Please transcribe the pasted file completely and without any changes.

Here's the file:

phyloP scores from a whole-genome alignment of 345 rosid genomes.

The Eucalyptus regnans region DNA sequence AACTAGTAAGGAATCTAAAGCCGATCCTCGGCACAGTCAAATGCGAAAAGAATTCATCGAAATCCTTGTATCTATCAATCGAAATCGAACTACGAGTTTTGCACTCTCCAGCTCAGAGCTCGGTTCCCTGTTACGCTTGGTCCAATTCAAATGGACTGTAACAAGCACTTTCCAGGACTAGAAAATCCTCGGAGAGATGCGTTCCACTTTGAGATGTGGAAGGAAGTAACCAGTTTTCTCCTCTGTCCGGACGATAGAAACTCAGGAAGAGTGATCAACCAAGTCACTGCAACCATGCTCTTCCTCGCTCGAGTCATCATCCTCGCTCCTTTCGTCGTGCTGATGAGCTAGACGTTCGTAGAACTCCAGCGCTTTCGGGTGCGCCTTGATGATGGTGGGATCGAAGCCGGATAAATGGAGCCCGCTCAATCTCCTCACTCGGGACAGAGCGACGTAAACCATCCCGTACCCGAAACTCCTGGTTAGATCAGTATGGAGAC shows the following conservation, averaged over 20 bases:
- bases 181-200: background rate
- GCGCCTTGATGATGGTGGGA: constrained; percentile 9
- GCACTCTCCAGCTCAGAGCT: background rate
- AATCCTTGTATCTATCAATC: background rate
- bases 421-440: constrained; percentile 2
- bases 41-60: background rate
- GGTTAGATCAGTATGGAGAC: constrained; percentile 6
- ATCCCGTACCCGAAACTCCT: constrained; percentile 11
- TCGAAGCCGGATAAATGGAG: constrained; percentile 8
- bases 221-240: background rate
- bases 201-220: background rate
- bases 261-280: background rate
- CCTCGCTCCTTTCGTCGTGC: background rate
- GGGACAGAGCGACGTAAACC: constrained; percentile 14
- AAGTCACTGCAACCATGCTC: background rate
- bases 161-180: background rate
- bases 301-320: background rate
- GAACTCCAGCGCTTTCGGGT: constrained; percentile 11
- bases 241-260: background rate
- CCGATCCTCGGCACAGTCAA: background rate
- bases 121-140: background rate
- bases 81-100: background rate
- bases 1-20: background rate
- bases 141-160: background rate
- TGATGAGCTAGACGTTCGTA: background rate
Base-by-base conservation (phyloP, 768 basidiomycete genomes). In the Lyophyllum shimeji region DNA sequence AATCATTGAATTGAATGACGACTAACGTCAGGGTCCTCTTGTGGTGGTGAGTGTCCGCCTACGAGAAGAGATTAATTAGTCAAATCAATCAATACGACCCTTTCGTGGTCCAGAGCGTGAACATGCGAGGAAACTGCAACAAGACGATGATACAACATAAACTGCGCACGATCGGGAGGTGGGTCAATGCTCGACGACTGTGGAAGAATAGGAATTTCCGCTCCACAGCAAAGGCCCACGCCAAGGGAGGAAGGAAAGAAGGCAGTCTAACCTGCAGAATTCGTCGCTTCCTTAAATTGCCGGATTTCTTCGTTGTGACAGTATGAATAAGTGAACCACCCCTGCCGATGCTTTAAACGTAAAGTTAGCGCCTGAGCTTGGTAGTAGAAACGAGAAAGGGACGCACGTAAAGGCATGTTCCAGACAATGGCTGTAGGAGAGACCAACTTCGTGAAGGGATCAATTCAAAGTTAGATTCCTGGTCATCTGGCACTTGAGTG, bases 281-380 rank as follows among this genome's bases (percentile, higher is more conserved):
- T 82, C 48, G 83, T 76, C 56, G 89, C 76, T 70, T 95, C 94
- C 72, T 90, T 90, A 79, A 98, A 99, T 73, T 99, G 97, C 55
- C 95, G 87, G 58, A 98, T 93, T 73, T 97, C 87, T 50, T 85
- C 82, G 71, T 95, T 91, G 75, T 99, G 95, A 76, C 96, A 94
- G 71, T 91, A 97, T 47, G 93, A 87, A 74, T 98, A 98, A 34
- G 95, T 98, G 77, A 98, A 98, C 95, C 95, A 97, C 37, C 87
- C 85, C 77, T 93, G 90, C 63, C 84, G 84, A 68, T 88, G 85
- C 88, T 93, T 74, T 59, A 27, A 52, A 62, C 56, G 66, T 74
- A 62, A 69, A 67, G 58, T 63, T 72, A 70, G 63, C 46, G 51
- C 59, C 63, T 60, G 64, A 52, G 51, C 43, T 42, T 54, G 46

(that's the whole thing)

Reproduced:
phyloP scores from a whole-genome alignment of 345 rosid genomes.

The Eucalyptus regnans region DNA sequence AACTAGTAAGGAATCTAAAGCCGATCCTCGGCACAGTCAAATGCGAAAAGAATTCATCGAAATCCTTGTATCTATCAATCGAAATCGAACTACGAGTTTTGCACTCTCCAGCTCAGAGCTCGGTTCCCTGTTACGCTTGGTCCAATTCAAATGGACTGTAACAAGCACTTTCCAGGACTAGAAAATCCTCGGAGAGATGCGTTCCACTTTGAGATGTGGAAGGAAGTAACCAGTTTTCTCCTCTGTCCGGACGATAGAAACTCAGGAAGAGTGATCAACCAAGTCACTGCAACCATGCTCTTCCTCGCTCGAGTCATCATCCTCGCTCCTTTCGTCGTGCTGATGAGCTAGACGTTCGTAGAACTCCAGCGCTTTCGGGTGCGCCTTGATGATGGTGGGATCGAAGCCGGATAAATGGAGCCCGCTCAATCTCCTCACTCGGGACAGAGCGACGTAAACCATCCCGTACCCGAAACTCCTGGTTAGATCAGTATGGAGAC shows the following conservation, averaged over 20 bases:
- bases 181-200: background rate
- GCGCCTTGATGATGGTGGGA: constrained; percentile 9
- GCACTCTCCAGCTCAGAGCT: background rate
- AATCCTTGTATCTATCAATC: background rate
- bases 421-440: constrained; percentile 2
- bases 41-60: background rate
- GGTTAGATCAGTATGGAGAC: constrained; percentile 6
- ATCCCGTACCCGAAACTCCT: constrained; percentile 11
- TCGAAGCCGGATAAATGGAG: constrained; percentile 8
- bases 221-240: background rate
- bases 201-220: background rate
- bases 261-280: background rate
- CCTCGCTCCTTTCGTCGTGC: background rate
- GGGACAGAGCGACGTAAACC: constrained; percentile 14
- AAGTCACTGCAACCATGCTC: background rate
- bases 161-180: background rate
- bases 301-320: background rate
- GAACTCCAGCGCTTTCGGGT: constrained; percentile 11
- bases 241-260: background rate
- CCGATCCTCGGCACAGTCAA: background rate
- bases 121-140: background rate
- bases 81-100: background rate
- bases 1-20: background rate
- bases 141-160: background rate
- TGATGAGCTAGACGTTCGTA: background rate
Base-by-base conservation (phyloP, 768 basidiomycete genomes). In the Lyophyllum shimeji region DNA sequence AATCATTGAATTGAATGACGACTAACGTCAGGGTCCTCTTGTGGTGGTGAGTGTCCGCCTACGAGAAGAGATTAATTAGTCAAATCAATCAATACGACCCTTTCGTGGTCCAGAGCGTGAACATGCGAGGAAACTGCAACAAGACGATGATACAACATAAACTGCGCACGATCGGGAGGTGGGTCAATGCTCGACGACTGTGGAAGAATAGGAATTTCCGCTCCACAGCAAAGGCCCACGCCAAGGGAGGAAGGAAAGAAGGCAGTCTAACCTGCAGAATTCGTCGCTTCCTTAAATTGCCGGATTTCTTCGTTGTGACAGTATGAATAAGTGAACCACCCCTGCCGATGCTTTAAACGTAAAGTTAGCGCCTGAGCTTGGTAGTAGAAACGAGAAAGGGACGCACGTAAAGGCATGTTCCAGACAATGGCTGTAGGAGAGACCAACTTCGTGAAGGGATCAATTCAAAGTTAGATTCCTGGTCATCTGGCACTTGAGTG, bases 281-380 rank as follows among this genome's bases (percentile, higher is more conserved):
- T 82, C 48, G 83, T 76, C 56, G 89, C 76, T 70, T 95, C 94
- C 72, T 90, T 90, A 79, A 98, A 99, T 73, T 99, G 97, C 55
- C 95, G 87, G 58, A 98, T 93, T 73, T 97, C 87, T 50, T 85
- C 82, G 71, T 95, T 91, G 75, T 99, G 95, A 76, C 96, A 94
- G 71, T 91, A 97, T 47, G 93, A 87, A 74, T 98, A 98, A 34
- G 95, T 98, G 77, A 98, A 98, C 95, C 95, A 97, C 37, C 87
- C 85, C 77, T 93, G 90, C 63, C 84, G 84, A 68, T 88, G 85
- C 88, T 93, T 74, T 59, A 27, A 52, A 62, C 56, G 66, T 74
- A 62, A 69, A 67, G 58, T 63, T 72, A 70, G 63, C 46, G 51
- C 59, C 63, T 60, G 64, A 52, G 51, C 43, T 42, T 54, G 46